Again, the rules specify the exact point at which the ability must be triggered.

Because there is no missed opportunity section in the rules reference, and there currently is no tournament regulations document for L5R, I looked up the missed opportunity sections for Star Wars LCG and GoT 2.0 LCG, which read identically:

https://imgur.com/a/K0caY

https://imgur.com/a/cUAXP

Basically, if a player forgets to trigger something, he cannot retroactively use it (without the other player's consent).

All the official FFG rules seem to make it pretty clear: the forced interrupt has to happen at the appropriate time, and if it's forgotten it can't be triggered after the timing window has passed.

The only caveat I see is that both players are responsible for board state, so in this situation (and similar situations), I am also at fault for not noticing the forced interrupt and saying something at the right time. My personal solution will be to be hyper-aware of all triggers, forced and otherwise, on the board at all times. However, I am going to maintain that in edge cases where both players fail to maintain game state regarding forced interruptions, the missed opportunity must remained missed in a tournament situation. I'm obviously not a judge but that is what I will argue for. In some cases it will be a minor issue, but I would rather apply that reasoning universally than only argue it when it would matter (ie the takeback results in a win/loss).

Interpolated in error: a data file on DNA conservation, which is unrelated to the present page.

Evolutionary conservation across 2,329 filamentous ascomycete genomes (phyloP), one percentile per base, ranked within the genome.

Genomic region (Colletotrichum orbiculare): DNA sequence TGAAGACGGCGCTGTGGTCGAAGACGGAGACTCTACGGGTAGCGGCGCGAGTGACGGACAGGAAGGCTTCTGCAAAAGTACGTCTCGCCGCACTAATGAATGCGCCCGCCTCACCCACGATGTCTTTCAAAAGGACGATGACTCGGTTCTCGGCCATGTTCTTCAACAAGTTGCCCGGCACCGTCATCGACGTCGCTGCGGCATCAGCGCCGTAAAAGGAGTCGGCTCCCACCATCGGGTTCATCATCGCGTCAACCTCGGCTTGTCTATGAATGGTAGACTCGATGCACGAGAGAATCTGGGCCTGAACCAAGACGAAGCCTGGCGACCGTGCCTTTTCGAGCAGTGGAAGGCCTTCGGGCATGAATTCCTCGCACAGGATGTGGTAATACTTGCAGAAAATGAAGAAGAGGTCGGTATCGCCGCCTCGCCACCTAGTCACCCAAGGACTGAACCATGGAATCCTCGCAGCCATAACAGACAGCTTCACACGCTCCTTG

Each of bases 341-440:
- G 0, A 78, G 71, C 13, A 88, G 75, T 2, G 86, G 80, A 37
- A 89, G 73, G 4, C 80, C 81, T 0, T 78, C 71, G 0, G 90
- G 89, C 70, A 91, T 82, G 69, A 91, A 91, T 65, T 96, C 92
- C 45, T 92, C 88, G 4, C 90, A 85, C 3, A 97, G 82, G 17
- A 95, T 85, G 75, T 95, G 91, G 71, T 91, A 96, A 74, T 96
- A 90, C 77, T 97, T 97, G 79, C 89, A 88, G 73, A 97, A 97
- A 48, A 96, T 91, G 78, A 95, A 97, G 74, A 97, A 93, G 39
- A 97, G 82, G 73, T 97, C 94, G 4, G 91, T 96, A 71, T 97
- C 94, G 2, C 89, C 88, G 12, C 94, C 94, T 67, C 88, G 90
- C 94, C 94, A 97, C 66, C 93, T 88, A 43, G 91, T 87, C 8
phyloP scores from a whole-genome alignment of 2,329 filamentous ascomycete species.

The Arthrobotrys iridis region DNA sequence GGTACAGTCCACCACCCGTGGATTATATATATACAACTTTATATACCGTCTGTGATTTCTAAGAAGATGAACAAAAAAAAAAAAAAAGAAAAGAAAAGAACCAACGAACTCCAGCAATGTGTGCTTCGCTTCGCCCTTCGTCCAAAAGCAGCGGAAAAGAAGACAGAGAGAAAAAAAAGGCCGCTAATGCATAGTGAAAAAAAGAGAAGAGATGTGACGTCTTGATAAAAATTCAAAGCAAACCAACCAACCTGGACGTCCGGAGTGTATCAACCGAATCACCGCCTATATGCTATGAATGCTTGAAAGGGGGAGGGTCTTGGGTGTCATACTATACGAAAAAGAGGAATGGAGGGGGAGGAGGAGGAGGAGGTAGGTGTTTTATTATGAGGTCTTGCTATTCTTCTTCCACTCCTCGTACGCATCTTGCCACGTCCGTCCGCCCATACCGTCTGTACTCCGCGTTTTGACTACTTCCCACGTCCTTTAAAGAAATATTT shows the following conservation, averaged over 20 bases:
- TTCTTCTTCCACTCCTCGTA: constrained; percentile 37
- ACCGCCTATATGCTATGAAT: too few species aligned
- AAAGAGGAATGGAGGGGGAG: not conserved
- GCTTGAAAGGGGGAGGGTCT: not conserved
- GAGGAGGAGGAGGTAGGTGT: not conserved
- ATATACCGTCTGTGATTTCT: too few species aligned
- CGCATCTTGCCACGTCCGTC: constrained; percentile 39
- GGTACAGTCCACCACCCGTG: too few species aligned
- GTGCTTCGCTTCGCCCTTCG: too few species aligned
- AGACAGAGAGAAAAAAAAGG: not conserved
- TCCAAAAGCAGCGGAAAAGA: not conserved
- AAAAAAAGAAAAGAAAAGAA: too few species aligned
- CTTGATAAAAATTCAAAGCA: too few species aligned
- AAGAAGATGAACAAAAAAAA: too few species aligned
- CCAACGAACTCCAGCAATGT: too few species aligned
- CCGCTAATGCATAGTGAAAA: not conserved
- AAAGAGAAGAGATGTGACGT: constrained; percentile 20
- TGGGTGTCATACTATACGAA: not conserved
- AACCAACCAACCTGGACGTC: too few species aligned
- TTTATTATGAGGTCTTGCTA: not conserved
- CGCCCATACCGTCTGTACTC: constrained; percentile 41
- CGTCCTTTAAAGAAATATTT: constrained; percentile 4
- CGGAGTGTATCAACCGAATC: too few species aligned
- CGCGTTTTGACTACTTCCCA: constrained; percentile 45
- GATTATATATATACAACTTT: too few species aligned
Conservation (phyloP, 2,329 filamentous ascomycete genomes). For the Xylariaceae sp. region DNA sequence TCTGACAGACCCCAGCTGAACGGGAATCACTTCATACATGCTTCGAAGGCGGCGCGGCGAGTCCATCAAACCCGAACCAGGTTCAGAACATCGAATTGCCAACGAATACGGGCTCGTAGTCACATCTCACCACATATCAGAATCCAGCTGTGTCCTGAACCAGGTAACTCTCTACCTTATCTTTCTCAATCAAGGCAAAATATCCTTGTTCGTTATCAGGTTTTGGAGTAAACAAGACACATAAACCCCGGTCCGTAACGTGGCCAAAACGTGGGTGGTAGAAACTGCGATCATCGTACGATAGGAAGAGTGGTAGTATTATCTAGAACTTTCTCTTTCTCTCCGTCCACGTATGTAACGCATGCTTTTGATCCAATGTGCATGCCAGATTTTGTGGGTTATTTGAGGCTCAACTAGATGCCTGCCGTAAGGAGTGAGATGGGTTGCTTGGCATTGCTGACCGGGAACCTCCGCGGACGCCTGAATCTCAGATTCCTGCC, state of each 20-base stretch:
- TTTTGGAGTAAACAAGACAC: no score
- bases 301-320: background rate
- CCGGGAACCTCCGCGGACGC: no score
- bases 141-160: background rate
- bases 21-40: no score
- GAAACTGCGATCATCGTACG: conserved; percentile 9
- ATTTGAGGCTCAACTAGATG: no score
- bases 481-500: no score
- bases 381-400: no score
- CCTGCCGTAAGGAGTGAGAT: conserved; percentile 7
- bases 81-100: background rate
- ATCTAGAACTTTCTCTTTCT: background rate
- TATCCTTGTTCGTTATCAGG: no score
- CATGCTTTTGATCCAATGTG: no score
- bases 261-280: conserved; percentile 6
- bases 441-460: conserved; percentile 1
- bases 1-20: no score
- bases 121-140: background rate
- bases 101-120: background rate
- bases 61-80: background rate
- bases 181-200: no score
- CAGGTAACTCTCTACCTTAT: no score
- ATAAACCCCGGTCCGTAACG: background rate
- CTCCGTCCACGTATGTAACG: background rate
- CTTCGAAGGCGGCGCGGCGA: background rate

6 minutes ago, Khudzlin said:

Also, if the cards have not yet been drawn, it wouldn't be out of order to redo the bids.

Sort of both of these?

 

We have a few of these "mandatory" issues in X-wing, and it's thorny. In theory, you're not supposed to be allowed to miss a mandatory effect (because some are negative), so the game state is now illegal.

It [unfortunately, but necessarily] is on both players to monitor mandatory effects, so in this case, both players are at fault. If the situation is easily fixable, they should fix it (if cards have not yet been drawn, for instance).